- Repay the loan by the due date. The repayment term for a payday loan is about two weeks, or when you receive your next paycheck. This also varies by lender, depending on the details of the loan agreement. When it’s time to repay the loan, you’ll pay the loan amount and fees and get your postdated check back.
If you can’t repay the loan on time, some payday lenders offer a rollover to delay repayment for another pay period. Not all states allow rollovers, and this option costs another fee.
Are instant loans a good idea?
In most situations, instant loans aren’t a good idea and should be avoided if possible. According to the St. Louis Federal Reserve, the average payday loan interest rate is 391 percent for the first two weeks. It’s easy to not realize how much you’re paying in fees.
For example, paying an extra $60 fee later seems doable if it means getting $400 today. And don’t think the rollover feature that some lenders offer is a lifeline, either.
In the same example, a rollover for another two-week payment extension might cost $60 on top of the $460 in principal and fees you already owe. Now, you’ll have paid $120 to borrow $400 over four weeks.
According to the Consumer Financial Protection Bureau, more than 80 percent of borrowers roll over their payday loans or get another loan within 14 days. If your budget was tight to begin with, it might be challenging to pay the loan off and tempting to initiate multiple rollovers until the fees balloon.
If your loan goes into default, debt collectors can report it to credit bureaus and your credit will suffer. The debt collectors can also sue you to recoup the outstanding funds. If the court rules in their favor, your wages might get garnished.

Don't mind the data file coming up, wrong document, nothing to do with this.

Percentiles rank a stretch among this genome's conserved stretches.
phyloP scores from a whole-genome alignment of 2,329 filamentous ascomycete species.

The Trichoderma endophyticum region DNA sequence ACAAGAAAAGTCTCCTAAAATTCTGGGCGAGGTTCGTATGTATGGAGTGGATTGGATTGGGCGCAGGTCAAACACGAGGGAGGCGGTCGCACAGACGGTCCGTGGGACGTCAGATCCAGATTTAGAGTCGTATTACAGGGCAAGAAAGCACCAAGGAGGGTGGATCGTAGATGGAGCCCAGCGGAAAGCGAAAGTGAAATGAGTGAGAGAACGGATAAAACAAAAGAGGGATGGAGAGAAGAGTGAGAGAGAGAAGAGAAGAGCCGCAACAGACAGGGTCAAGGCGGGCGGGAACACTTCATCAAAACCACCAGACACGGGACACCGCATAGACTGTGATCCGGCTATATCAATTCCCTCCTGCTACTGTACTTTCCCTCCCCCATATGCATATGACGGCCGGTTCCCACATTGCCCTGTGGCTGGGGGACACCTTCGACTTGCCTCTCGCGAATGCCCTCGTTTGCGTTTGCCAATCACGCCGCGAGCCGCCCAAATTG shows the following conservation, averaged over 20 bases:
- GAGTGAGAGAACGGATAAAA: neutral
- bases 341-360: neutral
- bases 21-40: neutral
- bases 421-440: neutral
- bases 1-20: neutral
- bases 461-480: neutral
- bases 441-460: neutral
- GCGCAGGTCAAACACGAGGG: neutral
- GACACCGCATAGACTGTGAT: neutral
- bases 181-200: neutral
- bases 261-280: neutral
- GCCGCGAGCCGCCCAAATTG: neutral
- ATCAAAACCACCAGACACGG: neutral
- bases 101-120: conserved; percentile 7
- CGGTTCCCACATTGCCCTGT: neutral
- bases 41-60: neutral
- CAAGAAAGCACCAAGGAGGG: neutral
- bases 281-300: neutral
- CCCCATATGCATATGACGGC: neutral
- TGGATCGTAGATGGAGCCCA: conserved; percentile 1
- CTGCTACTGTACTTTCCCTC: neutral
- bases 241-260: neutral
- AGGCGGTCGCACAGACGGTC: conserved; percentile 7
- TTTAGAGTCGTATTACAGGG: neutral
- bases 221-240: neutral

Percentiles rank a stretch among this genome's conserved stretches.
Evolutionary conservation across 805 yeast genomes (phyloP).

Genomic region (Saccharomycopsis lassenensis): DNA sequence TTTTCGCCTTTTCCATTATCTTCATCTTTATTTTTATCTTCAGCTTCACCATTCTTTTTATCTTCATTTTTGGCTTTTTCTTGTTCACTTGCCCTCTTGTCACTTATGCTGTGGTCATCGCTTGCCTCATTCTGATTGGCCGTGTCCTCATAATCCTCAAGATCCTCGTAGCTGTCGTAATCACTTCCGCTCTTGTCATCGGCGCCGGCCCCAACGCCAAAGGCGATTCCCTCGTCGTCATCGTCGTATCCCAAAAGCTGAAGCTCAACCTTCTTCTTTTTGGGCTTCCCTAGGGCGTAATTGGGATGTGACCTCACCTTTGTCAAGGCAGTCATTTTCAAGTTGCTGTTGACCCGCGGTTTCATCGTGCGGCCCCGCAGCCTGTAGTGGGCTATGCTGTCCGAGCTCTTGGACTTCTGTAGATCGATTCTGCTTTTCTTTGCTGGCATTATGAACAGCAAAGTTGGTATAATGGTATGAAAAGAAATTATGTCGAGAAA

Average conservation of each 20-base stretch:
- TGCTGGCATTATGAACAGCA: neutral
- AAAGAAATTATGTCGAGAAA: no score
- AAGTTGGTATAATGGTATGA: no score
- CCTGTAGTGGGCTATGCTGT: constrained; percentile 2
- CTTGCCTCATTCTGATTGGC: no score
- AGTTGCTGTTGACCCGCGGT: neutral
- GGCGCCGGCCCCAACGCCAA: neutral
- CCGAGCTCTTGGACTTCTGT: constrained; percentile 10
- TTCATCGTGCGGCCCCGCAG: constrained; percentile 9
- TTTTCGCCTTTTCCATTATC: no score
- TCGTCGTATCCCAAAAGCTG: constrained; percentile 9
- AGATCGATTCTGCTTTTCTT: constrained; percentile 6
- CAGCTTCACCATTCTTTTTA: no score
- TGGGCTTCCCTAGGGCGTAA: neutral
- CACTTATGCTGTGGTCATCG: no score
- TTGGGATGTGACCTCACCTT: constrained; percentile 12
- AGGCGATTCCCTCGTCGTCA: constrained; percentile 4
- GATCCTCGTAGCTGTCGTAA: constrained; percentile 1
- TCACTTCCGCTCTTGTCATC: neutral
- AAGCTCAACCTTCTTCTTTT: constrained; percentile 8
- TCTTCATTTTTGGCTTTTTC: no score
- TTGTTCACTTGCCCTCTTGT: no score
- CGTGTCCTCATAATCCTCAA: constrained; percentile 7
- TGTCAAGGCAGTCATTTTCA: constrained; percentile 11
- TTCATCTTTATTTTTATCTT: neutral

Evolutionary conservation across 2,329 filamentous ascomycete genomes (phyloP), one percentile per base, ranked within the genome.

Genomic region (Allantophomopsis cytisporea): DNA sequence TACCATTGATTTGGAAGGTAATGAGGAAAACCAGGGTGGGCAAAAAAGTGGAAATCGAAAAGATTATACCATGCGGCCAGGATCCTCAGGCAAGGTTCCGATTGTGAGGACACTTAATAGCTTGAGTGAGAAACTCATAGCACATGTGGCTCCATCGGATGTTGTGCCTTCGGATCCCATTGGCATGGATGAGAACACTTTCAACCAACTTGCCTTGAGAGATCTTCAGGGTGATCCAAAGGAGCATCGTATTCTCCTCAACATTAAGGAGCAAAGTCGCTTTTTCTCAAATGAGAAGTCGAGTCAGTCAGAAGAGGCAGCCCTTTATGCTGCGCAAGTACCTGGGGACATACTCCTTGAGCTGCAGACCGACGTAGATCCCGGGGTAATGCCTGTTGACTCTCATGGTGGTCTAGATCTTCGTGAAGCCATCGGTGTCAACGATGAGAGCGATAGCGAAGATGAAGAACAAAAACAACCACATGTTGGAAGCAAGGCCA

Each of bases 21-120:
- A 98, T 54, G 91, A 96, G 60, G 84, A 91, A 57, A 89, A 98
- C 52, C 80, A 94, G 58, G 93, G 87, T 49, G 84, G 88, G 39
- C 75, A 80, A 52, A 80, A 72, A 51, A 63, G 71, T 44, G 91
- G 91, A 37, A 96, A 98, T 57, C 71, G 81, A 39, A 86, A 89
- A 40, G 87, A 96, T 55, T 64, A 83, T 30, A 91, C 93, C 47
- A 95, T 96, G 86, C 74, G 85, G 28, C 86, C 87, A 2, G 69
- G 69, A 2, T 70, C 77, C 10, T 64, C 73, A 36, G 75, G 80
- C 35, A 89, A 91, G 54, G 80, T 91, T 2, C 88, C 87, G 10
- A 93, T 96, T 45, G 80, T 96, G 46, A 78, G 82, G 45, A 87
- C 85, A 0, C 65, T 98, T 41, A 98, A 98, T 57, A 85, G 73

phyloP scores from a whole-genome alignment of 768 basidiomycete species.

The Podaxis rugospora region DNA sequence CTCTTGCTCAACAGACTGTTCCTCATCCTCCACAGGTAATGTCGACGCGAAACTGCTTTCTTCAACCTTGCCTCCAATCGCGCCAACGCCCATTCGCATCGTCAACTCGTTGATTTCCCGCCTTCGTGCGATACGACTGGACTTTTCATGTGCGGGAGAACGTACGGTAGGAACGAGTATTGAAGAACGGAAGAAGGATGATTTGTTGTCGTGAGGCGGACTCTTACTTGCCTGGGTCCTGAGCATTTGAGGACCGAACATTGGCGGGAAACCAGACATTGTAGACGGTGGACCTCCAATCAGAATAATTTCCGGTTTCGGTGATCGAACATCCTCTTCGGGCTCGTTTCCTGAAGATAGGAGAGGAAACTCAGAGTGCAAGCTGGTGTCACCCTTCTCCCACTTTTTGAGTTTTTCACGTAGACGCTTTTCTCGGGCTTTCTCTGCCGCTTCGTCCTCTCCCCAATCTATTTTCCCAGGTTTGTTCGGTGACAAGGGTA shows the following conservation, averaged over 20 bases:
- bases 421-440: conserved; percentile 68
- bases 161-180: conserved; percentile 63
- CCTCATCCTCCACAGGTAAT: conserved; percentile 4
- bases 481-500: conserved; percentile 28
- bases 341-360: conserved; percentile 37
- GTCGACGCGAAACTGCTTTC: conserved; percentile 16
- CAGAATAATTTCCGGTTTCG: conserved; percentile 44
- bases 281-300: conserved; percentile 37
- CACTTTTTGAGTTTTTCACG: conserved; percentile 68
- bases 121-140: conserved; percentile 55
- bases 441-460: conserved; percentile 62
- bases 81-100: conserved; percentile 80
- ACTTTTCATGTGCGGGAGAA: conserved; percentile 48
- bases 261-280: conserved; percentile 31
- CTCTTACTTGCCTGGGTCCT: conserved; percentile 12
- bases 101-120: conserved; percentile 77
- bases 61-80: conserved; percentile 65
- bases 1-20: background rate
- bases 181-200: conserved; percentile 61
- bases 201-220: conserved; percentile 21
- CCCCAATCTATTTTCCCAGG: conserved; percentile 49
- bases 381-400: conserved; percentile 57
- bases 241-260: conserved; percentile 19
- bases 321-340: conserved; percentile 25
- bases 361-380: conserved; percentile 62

Alternatives to instant loans
Before moving forward with an instant loan, consider if you’ve gone through all the alternatives. Here are a few ideas to explore first:
- Negotiate a payment plan. Contact your creditor or servicer to explain your financial situation and see if they offer reduced payment plans.
- Personal loan for bad credit. Although this option also comes with high interest rates, they’re still considerably lower than payday loan fees. Plus, most personal loans offer longer repayment periods.
- Family and close friends. Ask trusted family members and close friends if they’re willing to give you a short-term loan. Make sure you’re both clear about interest and repayment expectations.
- Speak with a nonprofit credit counselor. For a long-term solution, discuss your debt options with a nonprofit credit counseling agency, such as the National Foundation for Credit Counseling. They can help you with a debt management plan so you can be prepared for unexpected expenses.
Instant loans aren’t an ideal go-to when a big expense surprises you. If you can, consider the alternatives before taking on unnecessary fees through a payday loan.
If you believe an instant loan is really your only recourse, read your state’s regulations for payday lending. States impose maximum loan amounts, fee and rollover restrictions and other requirements on payday lenders to discourage predatory lending practices.